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MAY 17 1917
НА 11 |
CURTIS AND BEAMISH, LIMITED, PRINTERS.
The third instalment of Night Hours, now at last completed, must be prefaced by a few words in explanation of its variations from the two former volumes.
So difficult and so tentative is the whole work of preparing ancient offices for English use at the present day, that mistakes and imperfections could hardly be avoided, especially on the part of editors so inexperienced as those to whom the task, since Dr. Neale’s death, has been committed ; although much valuable help has most kindly been afforded them. But the history of the book is as follows.
On first founding his Sisterhood at East Grinsted, Dr. Neale felt it of the first importance to supply its members with offices of prayer. He considered the use of S. Osmund to be that alone, which, as English, it was our duty to adopt, but the Sarum Breviary was not within his reach, except in the partial reprint, by Mr. Leslie, which included the Psalter and ferial office, but not much more. He seems, therefore, to have translated the ferial day office from Mr. Leslie's book; but he took the Night Hours from the reformed Roman, inserting a Gallican office here and there when it pleased him better than the Roman. As long as the work was manuscript, and intended only for the use of one House, this eclecticism was, of course, perfectly allowable.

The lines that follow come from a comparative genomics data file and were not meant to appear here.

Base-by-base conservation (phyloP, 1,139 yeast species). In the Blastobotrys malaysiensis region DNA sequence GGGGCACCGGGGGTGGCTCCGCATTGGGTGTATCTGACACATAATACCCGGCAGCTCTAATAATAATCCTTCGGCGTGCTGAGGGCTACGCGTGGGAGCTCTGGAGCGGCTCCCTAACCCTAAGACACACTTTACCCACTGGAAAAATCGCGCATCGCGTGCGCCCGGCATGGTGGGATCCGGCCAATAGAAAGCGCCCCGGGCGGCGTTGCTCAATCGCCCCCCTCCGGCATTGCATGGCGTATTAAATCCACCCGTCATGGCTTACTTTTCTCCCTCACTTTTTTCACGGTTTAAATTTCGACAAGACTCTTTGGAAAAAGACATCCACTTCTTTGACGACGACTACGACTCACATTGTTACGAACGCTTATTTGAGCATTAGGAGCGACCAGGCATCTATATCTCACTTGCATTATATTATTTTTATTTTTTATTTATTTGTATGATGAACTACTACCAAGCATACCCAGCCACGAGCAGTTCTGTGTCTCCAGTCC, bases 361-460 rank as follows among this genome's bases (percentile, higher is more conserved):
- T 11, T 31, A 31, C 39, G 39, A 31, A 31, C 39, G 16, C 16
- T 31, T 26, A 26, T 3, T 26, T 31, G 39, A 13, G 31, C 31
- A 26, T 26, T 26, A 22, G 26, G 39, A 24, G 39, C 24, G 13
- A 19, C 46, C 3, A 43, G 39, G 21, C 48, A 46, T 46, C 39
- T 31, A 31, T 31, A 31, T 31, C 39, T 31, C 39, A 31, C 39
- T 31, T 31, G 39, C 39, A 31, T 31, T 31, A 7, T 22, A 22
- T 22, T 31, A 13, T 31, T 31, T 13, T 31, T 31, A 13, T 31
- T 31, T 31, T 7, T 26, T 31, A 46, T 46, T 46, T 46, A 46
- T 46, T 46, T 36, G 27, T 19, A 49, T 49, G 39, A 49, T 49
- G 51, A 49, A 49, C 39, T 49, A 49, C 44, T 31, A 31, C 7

Not long before his death, he planned the publication of a translated Sarum Breviary, in which, however, the Lectionary